Intel Leverages Factory Network to Overcome Substrate Shortages

Intel Leverages Factory Network to Overcome Substrate Shortages

Intel recognized the contributions of its Vietnamese site to reducing stresses in the global semiconductor supply chain. With an innovative approach to substrate processing at its assembly and test facility, Intel has shipped millions more production units of chips over the past year, meeting customer demand as the industry was struggling to cope with a shortage of this essential component.

“This initiative is a great example of how integrated manufacturing is the foundation of Intel’s success. Our global network of factories and supplier ecosystem directly enable a more adaptable and resilient product supply. Over the past year, when substrates were limited in the industry, our ability to leverage internal capacity created over $2 billion in revenue for Intel, enabling us to respond with agility to meet dynamic customer demand,” said Keyvan Esfarjani, Executive Vice President of Intel. President and Head of Global Operations.

Since the onset of the global pandemic, rising demand for computing has placed the semiconductor industry at the epicenter of unprecedented supply chain disruptions. This has created a shortage of key components for chipmaking, including a fundamental element of almost all of the world’s advanced processors: the Ajinomoto build-up film (ABF) substrate.

Before a computer chip leaves the factory, it is mounted between a substrate and a heat sink to form a complete processor. This “package” protects the chip and forms electrical connections between the processor and the circuit board of a computer. At a quick glance, the substrate looks like nothing more than a thin piece of green plastic. In reality, it is made up of about 10 layers of fiberglass, each connected by a complex network of metal interconnects. A silicon chip must be placed a few microns (a fraction of the thickness of a human hair) to line up with electrical connections, allowing signals to flow from the motherboard through the substrate to the chip and back. -poured.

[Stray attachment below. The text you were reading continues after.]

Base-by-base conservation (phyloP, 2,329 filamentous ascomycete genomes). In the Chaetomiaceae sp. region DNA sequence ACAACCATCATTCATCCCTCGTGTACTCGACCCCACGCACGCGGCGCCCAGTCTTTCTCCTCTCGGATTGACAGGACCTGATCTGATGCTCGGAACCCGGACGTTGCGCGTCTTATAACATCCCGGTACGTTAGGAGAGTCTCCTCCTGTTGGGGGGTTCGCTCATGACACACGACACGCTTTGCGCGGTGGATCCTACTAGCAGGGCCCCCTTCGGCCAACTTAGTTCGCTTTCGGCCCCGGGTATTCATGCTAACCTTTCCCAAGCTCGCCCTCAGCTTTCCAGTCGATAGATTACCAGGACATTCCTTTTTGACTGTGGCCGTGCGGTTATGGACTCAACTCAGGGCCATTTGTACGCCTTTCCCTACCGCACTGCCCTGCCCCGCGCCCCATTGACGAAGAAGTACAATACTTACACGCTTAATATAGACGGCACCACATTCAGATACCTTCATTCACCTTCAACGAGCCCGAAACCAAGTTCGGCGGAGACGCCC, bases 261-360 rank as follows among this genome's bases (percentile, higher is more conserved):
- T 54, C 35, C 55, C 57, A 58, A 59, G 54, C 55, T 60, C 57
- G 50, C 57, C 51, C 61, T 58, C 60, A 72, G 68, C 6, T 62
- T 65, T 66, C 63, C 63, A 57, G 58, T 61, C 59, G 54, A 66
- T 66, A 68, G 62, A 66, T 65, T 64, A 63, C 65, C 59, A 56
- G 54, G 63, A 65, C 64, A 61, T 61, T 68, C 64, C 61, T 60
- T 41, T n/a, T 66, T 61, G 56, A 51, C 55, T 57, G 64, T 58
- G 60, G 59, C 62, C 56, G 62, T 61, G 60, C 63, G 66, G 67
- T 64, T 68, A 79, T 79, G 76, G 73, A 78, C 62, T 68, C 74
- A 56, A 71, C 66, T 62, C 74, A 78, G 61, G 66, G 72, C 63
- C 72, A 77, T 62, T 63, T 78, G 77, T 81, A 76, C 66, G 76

Among the key elements of substrates are capacitors, devices capable of storing electrical charge. Capacitors reduce noise and impedance and maintain a constant voltage to the chip. For years, Intel attached some capacitors to one side of the substrate and relied on substrate vendors to attach them to the other side. Now, Intel attaches these components to both sides of the substrate at its Vietnam Assembly and Test (VNAT) facility. To enable this capability, the VNAT team has dedicated factory floor space, purchased additional tools and modified existing ones to prepare for high-volume production, which began in May 2021.

“This is the ultimate demonstration of why integrated manufacturing is a benefit for Intel and our customers,” said Kim Huat Ooi, vice president and general manager of Intel Products Vietnam. “By bringing this capacity in-house, we are able to complete die assembly more than 80% faster, while freeing up capacity-constrained substrate vendors. Over the past year, we have demonstrated that this is a scalable manufacturing process that matches the quality of our substrate suppliers. Going forward, we plan to continue to increase capacity to enable this approach for a wider range of products.

Comments are closed.